By William Wolf

BAMBOOZLED  Send This Review to a Friend

Would any director other than Spike Lee have the guts to attempt what he tries to pull off in "Bambozled?" Writer-director Lee uncorks an outrageously nervy satire that takes aim at racism with a ploy that others probably would have been too timid to try. An African-American television executive, Pierre Delacroix, played by Damon Wayans with a stilted accent that sounds as if he is putting on airs, comes up with a novel idea meant to boost a TV station's sagging ratings. Why not put on a minstrel show with black actors in blackface doing all the corny, racist routines of the minstrel shows of old? This one would be called "Mantan: The New Millennium Minstrel Show." Michael Rapaport is over-the-top funny as Dunwitty, the gung-ho, insensitive white boss who buys the idea.

Manray, played with quiet grace by phenomenal tap dancer Savion Glover, is chosen to be renamed Mantan, and Womack (Tommy Davidson) is cast as Sleep 'n Eat. A band is called the Alabama Porch Monkeys. An album of stereotypes is resurrected for the program, and the n-word is used ad infinitum. Even the studio audience shows up in blackface. You get the idea. The show is uninhibitedly racist and crude, and often very funny in its politically incorrect audacity. There's one trouble: The venture becomes a big hit, although it draws the ire of militant blacks, such as Reverand Al Sharpton, playing himself.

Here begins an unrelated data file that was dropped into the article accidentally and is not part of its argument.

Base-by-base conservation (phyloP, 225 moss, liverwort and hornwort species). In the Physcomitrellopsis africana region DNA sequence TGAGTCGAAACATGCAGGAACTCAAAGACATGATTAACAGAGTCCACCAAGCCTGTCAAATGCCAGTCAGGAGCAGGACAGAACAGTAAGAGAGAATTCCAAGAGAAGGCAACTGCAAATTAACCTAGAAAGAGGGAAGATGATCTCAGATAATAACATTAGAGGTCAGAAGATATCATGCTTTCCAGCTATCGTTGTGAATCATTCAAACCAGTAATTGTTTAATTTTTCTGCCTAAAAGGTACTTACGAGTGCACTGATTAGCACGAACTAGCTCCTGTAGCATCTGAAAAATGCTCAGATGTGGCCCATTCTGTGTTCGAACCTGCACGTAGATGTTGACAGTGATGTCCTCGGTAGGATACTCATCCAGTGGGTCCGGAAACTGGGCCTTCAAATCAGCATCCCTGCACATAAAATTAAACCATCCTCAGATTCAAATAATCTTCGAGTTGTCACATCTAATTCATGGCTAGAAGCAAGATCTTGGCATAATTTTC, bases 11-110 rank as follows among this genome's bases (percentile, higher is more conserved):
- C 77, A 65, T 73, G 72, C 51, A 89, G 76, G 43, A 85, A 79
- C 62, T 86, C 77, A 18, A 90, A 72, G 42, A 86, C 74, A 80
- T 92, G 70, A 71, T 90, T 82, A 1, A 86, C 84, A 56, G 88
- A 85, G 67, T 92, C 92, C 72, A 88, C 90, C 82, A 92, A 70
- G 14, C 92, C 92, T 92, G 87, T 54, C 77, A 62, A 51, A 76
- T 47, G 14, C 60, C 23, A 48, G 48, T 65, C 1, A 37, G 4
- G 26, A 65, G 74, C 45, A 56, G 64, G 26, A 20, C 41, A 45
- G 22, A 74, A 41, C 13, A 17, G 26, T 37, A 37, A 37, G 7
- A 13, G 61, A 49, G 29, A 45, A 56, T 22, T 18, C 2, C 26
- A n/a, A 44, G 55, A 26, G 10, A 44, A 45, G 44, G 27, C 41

Now Spike Lee, the creator, has an artistic problem. What do you do with this spotlight on racism? Trying to turn the situation into a more positive observation causes plot problems and the film becomes something of a shambles and not nearly as compelling as the first, more inventive portion. Tensions develop between Delacroix and his assistant Sloan (Jada Pinkett-Smith), with whom he had an affair. There's an armed Mau Mau rap group, and the action takes a violent turn. Screenplay problems aside, the film gains considerably from a strong supporting cast.

Lee ultimately closes with an effective finale--a pointed montage of racist clips from movies and cartoons that demonstrate the extent to which racism permeated the entertainment industry in the past. "Bamboozled," perversely funny for the first hour or so, is a satire that should be seen if only because Lee has attacked racism in such an original way. A New Line Cinema release.


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